“I’m sorry sir, but we don’t sell elephants here.”

     Or to have the receptionist at my local dentist’s office mimic my effort at speech and start giggling. Then do it again and have the other receptionists join the laughter.


      Or to be in a women’s clothing store at the mall, asking a salesclerk for help as I’m trying to buy a sweater for my wife as a Christmas gift, and getting the response:

“I’m sorry Sir, do you have an adult caretaker with you who we can talk to?”

These are all true experiences.  They still happen.

(P.S. Some of the more egregious offenders likely don’t realize it, but they owe their continued existence to my extremely Kum-ba-yah day to day state of Zen.)   

     Which brings me to the present moment. All of these experiences have motivated me. Made me stronger. Strengthened my resolve.  They motivate me to write and share my stories as a writer.  When I’m writing, my pen is my tongue. Sharing the written word on my blog and through print and on-line publications has allowed me to speak volumes.

     But I’m never satisfied. I’m always challenging myself, seeking higher peaks, blazing myself a new trail. So, I decided to push my limits and step outside my Adirondack Outlaw blog writer’s comfort zone.

Enter my Saranac Lake boyhood hometown’s Adirondack Center for Writing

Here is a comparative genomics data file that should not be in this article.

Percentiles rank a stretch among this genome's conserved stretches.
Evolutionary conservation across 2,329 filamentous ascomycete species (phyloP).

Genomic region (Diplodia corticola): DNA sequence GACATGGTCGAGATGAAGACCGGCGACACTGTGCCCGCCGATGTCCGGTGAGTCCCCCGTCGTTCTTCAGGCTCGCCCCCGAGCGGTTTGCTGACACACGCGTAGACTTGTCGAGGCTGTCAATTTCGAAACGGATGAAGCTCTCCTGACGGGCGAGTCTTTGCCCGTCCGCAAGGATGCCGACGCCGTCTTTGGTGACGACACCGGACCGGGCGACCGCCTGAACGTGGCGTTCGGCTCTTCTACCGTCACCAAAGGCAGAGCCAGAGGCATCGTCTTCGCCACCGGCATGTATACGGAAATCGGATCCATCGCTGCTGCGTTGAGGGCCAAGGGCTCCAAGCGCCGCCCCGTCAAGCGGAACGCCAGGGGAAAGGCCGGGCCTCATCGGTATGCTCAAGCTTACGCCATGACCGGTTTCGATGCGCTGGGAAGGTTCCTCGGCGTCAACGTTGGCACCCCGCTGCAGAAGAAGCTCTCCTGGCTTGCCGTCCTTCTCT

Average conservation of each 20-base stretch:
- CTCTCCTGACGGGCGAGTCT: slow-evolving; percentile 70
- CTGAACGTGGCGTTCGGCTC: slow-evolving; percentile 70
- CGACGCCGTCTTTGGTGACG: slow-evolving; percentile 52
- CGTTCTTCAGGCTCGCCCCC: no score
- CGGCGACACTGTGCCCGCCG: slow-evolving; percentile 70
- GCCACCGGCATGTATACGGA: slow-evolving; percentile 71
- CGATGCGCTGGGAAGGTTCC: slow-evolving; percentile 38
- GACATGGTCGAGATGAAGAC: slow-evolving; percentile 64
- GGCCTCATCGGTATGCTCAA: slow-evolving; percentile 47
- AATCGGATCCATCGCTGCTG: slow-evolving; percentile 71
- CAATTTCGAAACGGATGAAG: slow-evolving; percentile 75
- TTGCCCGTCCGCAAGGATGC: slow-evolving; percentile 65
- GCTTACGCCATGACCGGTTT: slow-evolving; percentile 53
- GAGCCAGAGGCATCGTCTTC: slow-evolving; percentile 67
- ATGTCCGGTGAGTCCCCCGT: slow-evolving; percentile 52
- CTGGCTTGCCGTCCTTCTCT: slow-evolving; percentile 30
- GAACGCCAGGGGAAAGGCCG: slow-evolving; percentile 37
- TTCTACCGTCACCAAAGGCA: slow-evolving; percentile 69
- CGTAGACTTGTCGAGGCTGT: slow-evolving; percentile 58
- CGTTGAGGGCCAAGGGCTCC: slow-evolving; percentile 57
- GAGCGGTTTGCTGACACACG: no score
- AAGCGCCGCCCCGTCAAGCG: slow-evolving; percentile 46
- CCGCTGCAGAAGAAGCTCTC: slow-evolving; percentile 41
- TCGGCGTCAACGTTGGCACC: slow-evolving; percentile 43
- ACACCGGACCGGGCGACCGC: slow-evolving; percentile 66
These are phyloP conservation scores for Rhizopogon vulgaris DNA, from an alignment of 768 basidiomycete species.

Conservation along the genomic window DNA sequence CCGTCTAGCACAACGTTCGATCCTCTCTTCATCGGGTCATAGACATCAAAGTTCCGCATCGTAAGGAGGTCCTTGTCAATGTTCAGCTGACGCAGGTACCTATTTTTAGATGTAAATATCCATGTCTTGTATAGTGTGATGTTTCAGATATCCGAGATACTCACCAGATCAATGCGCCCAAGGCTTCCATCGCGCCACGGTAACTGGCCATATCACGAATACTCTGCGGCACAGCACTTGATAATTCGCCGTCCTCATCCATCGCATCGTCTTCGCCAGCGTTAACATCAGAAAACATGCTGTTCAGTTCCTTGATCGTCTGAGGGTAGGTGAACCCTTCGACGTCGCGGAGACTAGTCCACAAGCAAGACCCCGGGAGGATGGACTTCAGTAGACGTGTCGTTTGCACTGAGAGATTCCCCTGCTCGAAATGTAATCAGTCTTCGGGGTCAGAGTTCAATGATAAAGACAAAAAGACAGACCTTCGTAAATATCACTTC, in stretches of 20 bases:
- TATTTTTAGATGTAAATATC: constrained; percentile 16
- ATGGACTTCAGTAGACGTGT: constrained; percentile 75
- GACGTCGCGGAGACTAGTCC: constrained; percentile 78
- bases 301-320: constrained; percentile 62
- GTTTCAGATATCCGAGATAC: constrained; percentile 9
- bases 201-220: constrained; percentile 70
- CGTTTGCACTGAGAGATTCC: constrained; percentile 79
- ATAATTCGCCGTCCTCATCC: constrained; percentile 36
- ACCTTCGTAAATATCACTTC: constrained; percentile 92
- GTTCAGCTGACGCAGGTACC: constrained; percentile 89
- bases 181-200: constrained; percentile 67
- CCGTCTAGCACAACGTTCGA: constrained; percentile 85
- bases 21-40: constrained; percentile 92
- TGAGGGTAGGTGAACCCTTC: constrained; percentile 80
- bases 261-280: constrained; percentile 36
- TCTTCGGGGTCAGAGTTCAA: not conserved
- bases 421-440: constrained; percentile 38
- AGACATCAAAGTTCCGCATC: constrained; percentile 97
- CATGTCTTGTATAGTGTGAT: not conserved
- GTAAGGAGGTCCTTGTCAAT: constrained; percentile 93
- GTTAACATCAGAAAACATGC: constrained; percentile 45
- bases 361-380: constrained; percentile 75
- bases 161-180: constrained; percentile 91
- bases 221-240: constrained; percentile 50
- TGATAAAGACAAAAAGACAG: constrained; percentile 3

I’ve been a supporter of The Adirondack Center for Writing for a number of years now. They’ve carried my blog on their “Blogs By Locals” site. I’ve donated money to their cause, attended some of their seminars.  Last summer I attended their Kick Ass Writer’s Festival, which was most excellent.

      They host a popular live spoken word event series called “The Howl Story Slam”. I contemplated entering that a year or two ago, but after thinking things through, rather than embarrass myself or be that hiker who has to call the Rangers for a rescue once they realize they are in over their head and in peril, I decided that was not a forum or format that fell within my capabilities.  At least not currently.

     They do, however, host another spoken word writer’s event; “Barkreaders”.  It seemed much quieter, more comfortable, non-competitive, and intimate.

A featured author is invited to share career journey insights and read, followed by an open mic where any and all writers are invited to share a short piece of their choice, with a five-minute time limit.

     I decided that this format was much better suited to my capabilities and purpose. A place where I could push my limits as a writer/survivor and challenge myself.

    A couple of months back, I slid in quietly and read one of my poems there, “The River Calling” on a trial run. It seemed to go well.   I rather enjoyed it.

     So, I made plans to attend once again. Last night, January 18, 2023, I did. My wife Robin, brother Ray, and Sister-in-Law Patty accompanied me.

     After the featured writer shared a bit of his writer’s journey and read from his book, a number of local writer’s shared a variety of poems and stories at the open mic, an eclectic group to say the least. As an Adirondack Outlaw without a tongue reading a poem, I felt like I fit in.

I read my poem “Breathe”.

“You will likely never speak again.”

     My cancer surgeon made that dire prediction fifteen years ago, and counting.

Look at me now.

I’m an Adirondack Outlaw, writer, survivor.

Living In the Day I Am In.

Speaking in Tongues


Until Our Trails Cross Again: